President Goodluck Jonathan
By Ahamefula Ogbu
President Goodluck Jonathan Thursday said Nigeria would open embassies and representational offices in all African countries in furtherance of policy of ensuring peace in the continent and making Africa the centrepiece of Nigeria's foreign policy.
Jonathan stated this while receiving the new Ambassador of Mauritania to Nigeria, Mr. B.A. Abderrahmane. He explained that economic and social stability of the continent was of prime importance to him.
According to a statement by the Special Adviser to the President on Media and Publicity, Dr. Reuben Abati, the President expressed commitment to promoting the practice of democratic governance in Africa through working with other governments as it is easier to promote good governance under representative government.
“Africa remains the centrepiece of our foreign policy and I have always believed that if real progress and development are to come to Africa, we must initiate them ourselves. We cannot keep waiting for others to do them for us.
“Establishing functional relationships amongst ourselves is a necessary first step in this regard and we are committed to ultimately having full diplomatic representation in all African nations,” Jonathan said.
He also received letters of credence from Ambassadors of Thailand, Mr. Somchai Powcharon, and his Bangladesh counterpart, Nur Mohammed, who he charged to work towards improving the already good relationship between Nigeria and their countries.
Jonathan told them that possible areas of cooperation between Nigeria and their countries include agriculture and the development of small and medium scale industries which he asked them to invite their businessmen to take advantage of the numerous opportunities.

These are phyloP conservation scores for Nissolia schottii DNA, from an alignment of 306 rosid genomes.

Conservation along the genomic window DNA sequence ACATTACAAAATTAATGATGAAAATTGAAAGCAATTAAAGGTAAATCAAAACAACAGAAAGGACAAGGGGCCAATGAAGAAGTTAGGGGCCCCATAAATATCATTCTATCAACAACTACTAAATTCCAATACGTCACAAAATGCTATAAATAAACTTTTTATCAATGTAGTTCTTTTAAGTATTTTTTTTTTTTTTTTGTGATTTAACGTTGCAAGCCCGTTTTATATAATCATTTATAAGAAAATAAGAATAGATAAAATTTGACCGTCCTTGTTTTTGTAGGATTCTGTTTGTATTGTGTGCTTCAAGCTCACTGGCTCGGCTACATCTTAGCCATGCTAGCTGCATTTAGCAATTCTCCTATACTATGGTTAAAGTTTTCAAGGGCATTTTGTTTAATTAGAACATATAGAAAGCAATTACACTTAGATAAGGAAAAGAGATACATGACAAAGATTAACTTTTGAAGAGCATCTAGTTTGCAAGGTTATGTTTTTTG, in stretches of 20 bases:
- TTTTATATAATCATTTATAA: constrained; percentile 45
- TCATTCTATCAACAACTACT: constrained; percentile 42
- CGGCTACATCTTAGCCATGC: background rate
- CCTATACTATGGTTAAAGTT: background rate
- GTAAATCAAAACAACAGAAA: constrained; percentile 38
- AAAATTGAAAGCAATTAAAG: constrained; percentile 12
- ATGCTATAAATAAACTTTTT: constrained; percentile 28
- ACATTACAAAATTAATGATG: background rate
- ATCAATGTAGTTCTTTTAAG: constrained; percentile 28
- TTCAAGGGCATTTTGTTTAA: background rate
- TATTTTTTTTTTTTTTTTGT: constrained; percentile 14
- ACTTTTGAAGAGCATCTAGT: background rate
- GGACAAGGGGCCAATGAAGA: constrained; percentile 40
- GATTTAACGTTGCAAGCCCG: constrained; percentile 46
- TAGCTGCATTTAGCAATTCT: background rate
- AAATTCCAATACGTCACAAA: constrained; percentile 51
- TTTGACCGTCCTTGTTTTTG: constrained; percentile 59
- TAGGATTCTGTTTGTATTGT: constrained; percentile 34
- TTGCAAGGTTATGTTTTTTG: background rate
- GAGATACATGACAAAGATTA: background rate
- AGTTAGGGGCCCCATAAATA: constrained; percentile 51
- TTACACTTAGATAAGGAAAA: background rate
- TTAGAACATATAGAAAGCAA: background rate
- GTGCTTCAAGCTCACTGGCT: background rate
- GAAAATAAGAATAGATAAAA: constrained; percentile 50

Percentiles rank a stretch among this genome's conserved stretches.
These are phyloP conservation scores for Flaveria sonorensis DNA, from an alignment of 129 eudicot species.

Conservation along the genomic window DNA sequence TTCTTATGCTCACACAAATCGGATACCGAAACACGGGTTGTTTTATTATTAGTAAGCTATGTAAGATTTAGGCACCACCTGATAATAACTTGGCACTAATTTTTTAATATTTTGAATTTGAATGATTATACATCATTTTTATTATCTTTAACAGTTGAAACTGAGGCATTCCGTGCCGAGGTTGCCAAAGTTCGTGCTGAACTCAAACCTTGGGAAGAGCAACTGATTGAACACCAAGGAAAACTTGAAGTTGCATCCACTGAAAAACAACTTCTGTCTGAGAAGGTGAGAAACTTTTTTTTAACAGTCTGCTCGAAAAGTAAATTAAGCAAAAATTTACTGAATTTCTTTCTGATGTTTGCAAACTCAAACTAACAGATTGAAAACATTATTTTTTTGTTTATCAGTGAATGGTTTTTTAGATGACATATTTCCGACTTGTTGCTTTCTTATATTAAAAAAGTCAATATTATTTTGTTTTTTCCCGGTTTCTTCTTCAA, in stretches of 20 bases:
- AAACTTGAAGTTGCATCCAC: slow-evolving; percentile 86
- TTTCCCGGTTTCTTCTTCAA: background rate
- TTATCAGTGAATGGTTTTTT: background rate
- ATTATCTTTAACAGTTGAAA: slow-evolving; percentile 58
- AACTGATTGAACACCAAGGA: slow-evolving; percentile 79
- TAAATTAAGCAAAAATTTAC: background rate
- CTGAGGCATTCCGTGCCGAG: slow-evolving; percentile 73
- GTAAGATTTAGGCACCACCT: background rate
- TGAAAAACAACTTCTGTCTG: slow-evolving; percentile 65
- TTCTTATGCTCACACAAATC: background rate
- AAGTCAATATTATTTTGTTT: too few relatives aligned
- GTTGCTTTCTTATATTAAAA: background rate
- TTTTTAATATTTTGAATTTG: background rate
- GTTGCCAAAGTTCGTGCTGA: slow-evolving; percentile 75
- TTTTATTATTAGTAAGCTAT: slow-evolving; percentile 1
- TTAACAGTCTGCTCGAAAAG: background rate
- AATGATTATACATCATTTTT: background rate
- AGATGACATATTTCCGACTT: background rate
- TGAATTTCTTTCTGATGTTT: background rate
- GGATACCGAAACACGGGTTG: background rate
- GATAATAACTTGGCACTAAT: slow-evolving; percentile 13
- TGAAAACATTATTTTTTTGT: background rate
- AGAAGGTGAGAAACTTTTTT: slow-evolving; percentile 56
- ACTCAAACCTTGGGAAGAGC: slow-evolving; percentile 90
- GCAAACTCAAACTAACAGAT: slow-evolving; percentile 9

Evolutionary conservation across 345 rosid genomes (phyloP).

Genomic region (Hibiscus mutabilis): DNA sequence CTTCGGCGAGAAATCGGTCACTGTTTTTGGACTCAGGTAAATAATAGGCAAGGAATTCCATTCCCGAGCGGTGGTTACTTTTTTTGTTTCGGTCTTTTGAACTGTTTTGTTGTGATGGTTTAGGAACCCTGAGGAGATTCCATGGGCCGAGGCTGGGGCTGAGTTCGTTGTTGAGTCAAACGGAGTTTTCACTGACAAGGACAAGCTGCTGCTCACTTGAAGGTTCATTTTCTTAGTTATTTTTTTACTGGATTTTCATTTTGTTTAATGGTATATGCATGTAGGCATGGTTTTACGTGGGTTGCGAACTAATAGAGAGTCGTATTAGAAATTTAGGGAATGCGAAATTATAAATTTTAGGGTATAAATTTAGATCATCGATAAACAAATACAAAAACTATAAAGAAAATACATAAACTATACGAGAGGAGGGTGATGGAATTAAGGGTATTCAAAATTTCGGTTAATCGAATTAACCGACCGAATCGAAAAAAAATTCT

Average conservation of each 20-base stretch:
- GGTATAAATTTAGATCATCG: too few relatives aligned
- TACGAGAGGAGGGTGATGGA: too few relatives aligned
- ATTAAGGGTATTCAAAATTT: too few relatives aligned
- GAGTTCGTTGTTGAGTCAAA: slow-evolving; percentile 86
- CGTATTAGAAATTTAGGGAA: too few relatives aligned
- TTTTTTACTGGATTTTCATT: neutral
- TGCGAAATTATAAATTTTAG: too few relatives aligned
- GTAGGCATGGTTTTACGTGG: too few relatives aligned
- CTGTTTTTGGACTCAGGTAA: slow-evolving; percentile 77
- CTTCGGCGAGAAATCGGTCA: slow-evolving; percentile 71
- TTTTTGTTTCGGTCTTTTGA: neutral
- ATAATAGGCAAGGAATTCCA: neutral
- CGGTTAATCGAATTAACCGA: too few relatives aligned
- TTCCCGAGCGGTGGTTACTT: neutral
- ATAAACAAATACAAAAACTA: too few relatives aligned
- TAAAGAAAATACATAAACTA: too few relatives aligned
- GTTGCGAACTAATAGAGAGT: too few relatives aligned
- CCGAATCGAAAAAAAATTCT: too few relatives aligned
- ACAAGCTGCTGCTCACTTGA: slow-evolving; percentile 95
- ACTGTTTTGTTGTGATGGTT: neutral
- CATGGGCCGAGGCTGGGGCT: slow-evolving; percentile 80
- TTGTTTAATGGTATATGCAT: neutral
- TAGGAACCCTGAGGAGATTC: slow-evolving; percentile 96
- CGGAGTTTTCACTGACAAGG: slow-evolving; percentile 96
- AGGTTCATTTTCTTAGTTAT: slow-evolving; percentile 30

In an earlier interaction with the Vice-Chancellor and Foreign Minister of Austria, Mr. Michael Spindelegger, who led a delegation of investors to Nigeria, Jonathan asked them to avail themselves of the numerous investment opportunities especially in solid minerals and power generation.
“We want to end the era of our people generating power for themselves. We are fully committed to stabilising and boosting public power supply because we know that unless this is done, we cannot stimulate economic growth the way we want with the development of more small and medium scale industries,” he told them.
He also received the outgoing Malaysian High Commissioner to Nigeria, Mr. Mustafa Ahmad, who he commended for enhancing the relations between his country and Nigeria and especially for the training of Niger Delta militants under the Amnesty Programme of his government.